“It’s the power of their brand and the power of their audience reach,” said Bluestein, who has arranged marketing deals for both the NFL and individual teams. “When you look at the aggregate of all of the (NFL’s) audiences, hands down the NFL delivers – by multiples more than any other sports league.
“It is where people are,” he added. “If a marketer is trying to reach both men and women in a really large universe at one time, the NFL does that.”
The NFL's popularity is rooted in history. Fans are loyal to their local teams or those their parents and grandparents rooted for, of course. But unlike the NBA and Major League Baseball, where interest – and accessibility – was largely regional before the cable superstations, the NFL has had a national television package since the 1960s.
At a time when the NBA Finals were still being shown on tape delay, the NFL had regular-season games live on national television. People with no natural allegiances got hooked on the sport they could watch each week, in real time. It's why you'll find Dallas Cowboys fans in Montana, and Pittsburgh Steelers fans in South Carolina.
By the time the NBA, NHL and Major League Baseball caught up, the NFL was firmly entrenched in American culture.
"The NFL attracts a very broad audience," said Neal Pilson, the former president of CBS Sports who now has a sports media consulting business. "Rich people, poor people, people who live in red states, people who live in blue states, they all watch the NFL."
But the figure that perhaps best explains why protests this season won't pose a threat to the NFL is 56. That’s the percentage of Americans who now believe it’s appropriate for athletes to kneel during the national anthem in protest of police brutality, according to a Washington Post poll last week.
That result is similar to a Yahoo News/YouGov poll earlier this summer, which found 52% supported athlete protests.
Sure, there will be some fans incensed that NFL players have the audacity to ask the country to recognize their humanity. When the Kansas City Chiefs and Houston Texans came together for a show of unity before Thursday night’s game, there were some audible boos among the smattering of fans in attendance at Arrowhead Stadium.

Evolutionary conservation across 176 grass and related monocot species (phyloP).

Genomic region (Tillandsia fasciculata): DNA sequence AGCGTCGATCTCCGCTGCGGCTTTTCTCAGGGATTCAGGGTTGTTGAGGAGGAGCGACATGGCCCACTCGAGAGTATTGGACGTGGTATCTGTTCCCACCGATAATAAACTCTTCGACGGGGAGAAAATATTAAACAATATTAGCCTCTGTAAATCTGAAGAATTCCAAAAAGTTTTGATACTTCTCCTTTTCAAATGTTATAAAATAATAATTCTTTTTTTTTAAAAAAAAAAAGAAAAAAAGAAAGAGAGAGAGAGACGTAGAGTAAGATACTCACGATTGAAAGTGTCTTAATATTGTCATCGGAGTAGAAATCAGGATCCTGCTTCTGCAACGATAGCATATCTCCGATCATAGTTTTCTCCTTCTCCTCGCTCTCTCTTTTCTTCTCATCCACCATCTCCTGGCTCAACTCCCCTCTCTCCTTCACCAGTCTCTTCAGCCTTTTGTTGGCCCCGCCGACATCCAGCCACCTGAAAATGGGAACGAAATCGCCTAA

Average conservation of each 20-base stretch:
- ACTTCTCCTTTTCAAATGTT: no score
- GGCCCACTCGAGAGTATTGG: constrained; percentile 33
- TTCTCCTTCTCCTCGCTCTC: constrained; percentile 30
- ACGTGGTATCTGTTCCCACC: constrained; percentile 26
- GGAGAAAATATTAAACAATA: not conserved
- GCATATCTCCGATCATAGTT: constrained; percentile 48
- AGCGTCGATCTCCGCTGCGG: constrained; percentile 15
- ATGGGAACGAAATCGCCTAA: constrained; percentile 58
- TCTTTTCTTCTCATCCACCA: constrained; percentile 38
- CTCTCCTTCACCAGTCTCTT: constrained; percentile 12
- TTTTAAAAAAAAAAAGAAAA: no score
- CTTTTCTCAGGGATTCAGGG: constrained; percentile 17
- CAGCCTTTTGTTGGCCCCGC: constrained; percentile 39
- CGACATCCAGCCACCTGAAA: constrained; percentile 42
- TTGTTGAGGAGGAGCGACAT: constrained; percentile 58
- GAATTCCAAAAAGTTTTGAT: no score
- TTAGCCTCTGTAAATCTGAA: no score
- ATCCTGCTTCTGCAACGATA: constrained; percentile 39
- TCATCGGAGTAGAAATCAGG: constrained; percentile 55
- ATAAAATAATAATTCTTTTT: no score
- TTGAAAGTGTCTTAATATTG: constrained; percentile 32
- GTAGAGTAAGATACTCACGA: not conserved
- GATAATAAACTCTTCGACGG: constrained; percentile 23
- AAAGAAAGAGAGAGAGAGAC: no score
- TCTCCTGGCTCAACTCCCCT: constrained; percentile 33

But the deaths this year of George Floyd, Breonna Taylor and Ahmaud Arbery have forced the country to acknowledge systemic racism in a way it hasn’t since the civil rights movement. Unlike four years ago, when irate fans accused the NFL of “changing,” there’s a recognition now that it’s the country that is different, and the protests, demonstrations and calls to action by players, coaches and even the league are a reflection of that.
Even Trump seems to recognize that his favorite dog whistle has lost its potency, with his tweet on Monday about Week 1 protests barely even registering on the usual Rage-o-Meter.
“There’s no effective threat to the NFL at this point on the horizon,” Pilson said. “… The basic strength of the NFL is it’s available to every home in the country. I think the only threat to the NFL would be silly decisions by the league itself.
"And they are not in the business of making silly decisions.”
That won’t stop some, probably even the president, from making silly claims as we get closer to the Nov. 3 election. There will probably even be a few fans who will huff and howl, insisting they're never going to watch the NFL again.
But save yourself some time and ignore the noise. The NFL is going to be fine.
Follow USA TODAY Sports columnist Nancy Armour on Twitter @nrarmour.